Particularly in states with large Puerto Rican populations, such as New York, Illinois, Florida and Connecticut, people are bunking with relatives while trying to find longer-term housing, jobs and schools for their kids.
“I am in limbo right now,” said Betzaida Ferrer, a 74-year-old retiree who moved from Miami to Puerto Rico in July and now finds herself back three months later, only this time without a place of her own. She is trying to find a job that will let her afford $1,300 in monthly rent, more than double what she was to pay back home.
“To be in a situation like this where you need help is horrible,” said Ferrer, who is staying with friends and taking a three-hour a day job training program.
There have been several major migratory exoduses from Puerto Rico to the mainland over the years, most recently during the past decade when the island’s population shrank by about 10 percent because of a long economic slide that shows no sign of easing anytime soon.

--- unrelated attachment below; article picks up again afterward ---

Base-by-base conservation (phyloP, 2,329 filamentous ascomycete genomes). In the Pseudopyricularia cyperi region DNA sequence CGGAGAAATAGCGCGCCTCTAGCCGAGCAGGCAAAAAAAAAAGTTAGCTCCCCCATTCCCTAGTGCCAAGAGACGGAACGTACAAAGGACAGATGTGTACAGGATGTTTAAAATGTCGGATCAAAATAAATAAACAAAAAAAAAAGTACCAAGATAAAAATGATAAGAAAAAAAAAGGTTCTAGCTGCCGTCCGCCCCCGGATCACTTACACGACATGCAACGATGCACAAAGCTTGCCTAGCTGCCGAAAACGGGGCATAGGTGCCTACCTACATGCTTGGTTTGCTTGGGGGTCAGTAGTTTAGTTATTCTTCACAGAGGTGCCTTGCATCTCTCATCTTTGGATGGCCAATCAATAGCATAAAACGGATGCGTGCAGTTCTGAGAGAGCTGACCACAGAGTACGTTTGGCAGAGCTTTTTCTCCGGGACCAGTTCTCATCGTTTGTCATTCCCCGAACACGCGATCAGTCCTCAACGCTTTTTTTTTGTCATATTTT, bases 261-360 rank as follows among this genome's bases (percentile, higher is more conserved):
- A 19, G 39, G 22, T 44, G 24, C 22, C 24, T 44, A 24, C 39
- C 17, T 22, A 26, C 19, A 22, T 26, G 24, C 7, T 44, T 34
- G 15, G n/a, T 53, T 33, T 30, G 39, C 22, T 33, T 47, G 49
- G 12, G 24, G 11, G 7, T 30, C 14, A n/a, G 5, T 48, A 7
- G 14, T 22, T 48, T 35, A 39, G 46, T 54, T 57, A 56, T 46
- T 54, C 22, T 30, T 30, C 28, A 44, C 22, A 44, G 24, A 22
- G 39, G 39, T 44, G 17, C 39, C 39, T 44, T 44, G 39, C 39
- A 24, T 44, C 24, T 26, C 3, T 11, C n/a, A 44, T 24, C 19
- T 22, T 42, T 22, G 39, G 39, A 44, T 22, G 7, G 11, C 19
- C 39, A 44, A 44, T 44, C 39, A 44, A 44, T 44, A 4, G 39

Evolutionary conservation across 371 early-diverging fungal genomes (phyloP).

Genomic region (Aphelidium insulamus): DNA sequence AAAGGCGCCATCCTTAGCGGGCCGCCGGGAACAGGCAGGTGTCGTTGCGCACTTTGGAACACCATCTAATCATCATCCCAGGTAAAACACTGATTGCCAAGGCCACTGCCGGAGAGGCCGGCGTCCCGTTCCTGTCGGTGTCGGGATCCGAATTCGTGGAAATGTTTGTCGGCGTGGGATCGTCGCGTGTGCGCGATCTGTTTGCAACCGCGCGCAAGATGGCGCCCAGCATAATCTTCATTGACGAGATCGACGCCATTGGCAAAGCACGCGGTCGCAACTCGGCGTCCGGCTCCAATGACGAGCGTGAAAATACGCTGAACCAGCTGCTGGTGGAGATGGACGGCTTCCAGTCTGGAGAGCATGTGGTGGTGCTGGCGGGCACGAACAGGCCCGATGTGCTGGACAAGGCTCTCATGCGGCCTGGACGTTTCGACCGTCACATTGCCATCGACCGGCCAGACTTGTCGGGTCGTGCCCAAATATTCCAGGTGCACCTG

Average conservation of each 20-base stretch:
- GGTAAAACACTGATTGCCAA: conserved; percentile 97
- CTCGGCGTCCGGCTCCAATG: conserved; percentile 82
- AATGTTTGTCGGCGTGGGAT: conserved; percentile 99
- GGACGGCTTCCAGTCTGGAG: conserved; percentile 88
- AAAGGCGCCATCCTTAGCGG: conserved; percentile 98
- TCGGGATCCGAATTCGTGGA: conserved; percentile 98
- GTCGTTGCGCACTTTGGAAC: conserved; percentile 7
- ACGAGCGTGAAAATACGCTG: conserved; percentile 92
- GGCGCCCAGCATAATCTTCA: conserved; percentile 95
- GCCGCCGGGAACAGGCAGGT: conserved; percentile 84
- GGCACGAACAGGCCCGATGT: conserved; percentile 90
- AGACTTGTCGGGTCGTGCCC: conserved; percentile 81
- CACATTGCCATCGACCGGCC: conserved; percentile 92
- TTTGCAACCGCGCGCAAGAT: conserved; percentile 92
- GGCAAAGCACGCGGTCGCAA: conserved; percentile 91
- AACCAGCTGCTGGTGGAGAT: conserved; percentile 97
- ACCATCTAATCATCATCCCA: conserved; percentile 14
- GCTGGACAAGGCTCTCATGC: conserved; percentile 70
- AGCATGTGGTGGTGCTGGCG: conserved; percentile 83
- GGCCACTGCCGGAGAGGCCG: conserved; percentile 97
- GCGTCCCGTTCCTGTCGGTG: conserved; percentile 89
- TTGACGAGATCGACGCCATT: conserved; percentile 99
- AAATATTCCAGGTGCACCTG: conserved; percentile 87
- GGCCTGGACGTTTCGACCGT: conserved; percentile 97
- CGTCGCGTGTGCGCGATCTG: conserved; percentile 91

Hurricane Maria, which struck Sept. 20 and killed at least 34 people, created a new surge that could have lasting demographic effects on Puerto Rico and on the mainland.
“I think that we could expect that people who did not plan to stay permanently might do so now,” said Jorge Duany, a professor of anthropology at Florida International University who has long studied migration from the island.
Many of those who left are elderly or sick people who fled or were evacuated because of the dangers posed by living on a tropical island with no power or air conditioning and limited water for an indefinite period of time.